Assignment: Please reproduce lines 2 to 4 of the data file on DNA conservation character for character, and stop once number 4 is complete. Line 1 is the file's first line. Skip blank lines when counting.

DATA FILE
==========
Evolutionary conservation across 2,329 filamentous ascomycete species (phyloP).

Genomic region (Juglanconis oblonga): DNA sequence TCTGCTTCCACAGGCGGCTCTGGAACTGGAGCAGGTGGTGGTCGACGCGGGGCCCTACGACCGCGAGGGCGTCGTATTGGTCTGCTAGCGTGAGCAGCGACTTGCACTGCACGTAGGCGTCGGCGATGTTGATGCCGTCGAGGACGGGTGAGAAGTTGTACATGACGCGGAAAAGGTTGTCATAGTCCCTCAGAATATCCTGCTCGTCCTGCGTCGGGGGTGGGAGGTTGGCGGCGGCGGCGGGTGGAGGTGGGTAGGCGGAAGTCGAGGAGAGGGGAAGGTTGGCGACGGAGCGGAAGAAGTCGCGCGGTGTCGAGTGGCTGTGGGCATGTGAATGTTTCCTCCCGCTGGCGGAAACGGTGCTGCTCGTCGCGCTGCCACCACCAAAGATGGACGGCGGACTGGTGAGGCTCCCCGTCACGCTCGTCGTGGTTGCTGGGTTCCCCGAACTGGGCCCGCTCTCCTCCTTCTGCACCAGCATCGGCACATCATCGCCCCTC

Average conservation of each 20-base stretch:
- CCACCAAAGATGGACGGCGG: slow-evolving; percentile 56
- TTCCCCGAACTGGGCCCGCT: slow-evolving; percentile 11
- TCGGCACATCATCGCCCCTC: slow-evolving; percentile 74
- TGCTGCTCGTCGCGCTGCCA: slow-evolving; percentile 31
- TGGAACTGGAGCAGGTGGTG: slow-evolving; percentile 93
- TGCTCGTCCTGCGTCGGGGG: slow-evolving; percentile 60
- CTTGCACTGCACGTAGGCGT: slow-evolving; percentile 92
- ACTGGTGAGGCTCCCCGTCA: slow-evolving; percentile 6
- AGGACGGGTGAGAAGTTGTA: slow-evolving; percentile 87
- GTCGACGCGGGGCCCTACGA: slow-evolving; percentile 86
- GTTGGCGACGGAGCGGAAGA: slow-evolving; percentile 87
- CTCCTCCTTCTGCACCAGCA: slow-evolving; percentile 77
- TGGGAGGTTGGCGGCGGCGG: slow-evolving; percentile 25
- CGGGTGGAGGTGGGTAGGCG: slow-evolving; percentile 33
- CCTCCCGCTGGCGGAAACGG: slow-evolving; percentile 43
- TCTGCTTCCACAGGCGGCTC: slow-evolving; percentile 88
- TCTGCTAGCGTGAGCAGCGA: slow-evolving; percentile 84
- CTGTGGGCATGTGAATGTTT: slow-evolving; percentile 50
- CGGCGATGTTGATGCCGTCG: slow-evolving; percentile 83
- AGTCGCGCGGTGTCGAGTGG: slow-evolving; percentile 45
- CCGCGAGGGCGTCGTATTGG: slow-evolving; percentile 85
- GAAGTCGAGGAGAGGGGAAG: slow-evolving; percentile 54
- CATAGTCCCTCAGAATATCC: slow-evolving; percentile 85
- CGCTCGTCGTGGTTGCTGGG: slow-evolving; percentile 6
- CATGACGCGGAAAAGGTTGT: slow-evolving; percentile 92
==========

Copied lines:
Genomic region (Juglanconis oblonga): DNA sequence TCTGCTTCCACAGGCGGCTCTGGAACTGGAGCAGGTGGTGGTCGACGCGGGGCCCTACGACCGCGAGGGCGTCGTATTGGTCTGCTAGCGTGAGCAGCGACTTGCACTGCACGTAGGCGTCGGCGATGTTGATGCCGTCGAGGACGGGTGAGAAGTTGTACATGACGCGGAAAAGGTTGTCATAGTCCCTCAGAATATCCTGCTCGTCCTGCGTCGGGGGTGGGAGGTTGGCGGCGGCGGCGGGTGGAGGTGGGTAGGCGGAAGTCGAGGAGAGGGGAAGGTTGGCGACGGAGCGGAAGAAGTCGCGCGGTGTCGAGTGGCTGTGGGCATGTGAATGTTTCCTCCCGCTGGCGGAAACGGTGCTGCTCGTCGCGCTGCCACCACCAAAGATGGACGGCGGACTGGTGAGGCTCCCCGTCACGCTCGTCGTGGTTGCTGGGTTCCCCGAACTGGGCCCGCTCTCCTCCTTCTGCACCAGCATCGGCACATCATCGCCCCTC

Average conservation of each 20-base stretch:
- CCACCAAAGATGGACGGCGG: slow-evolving; percentile 56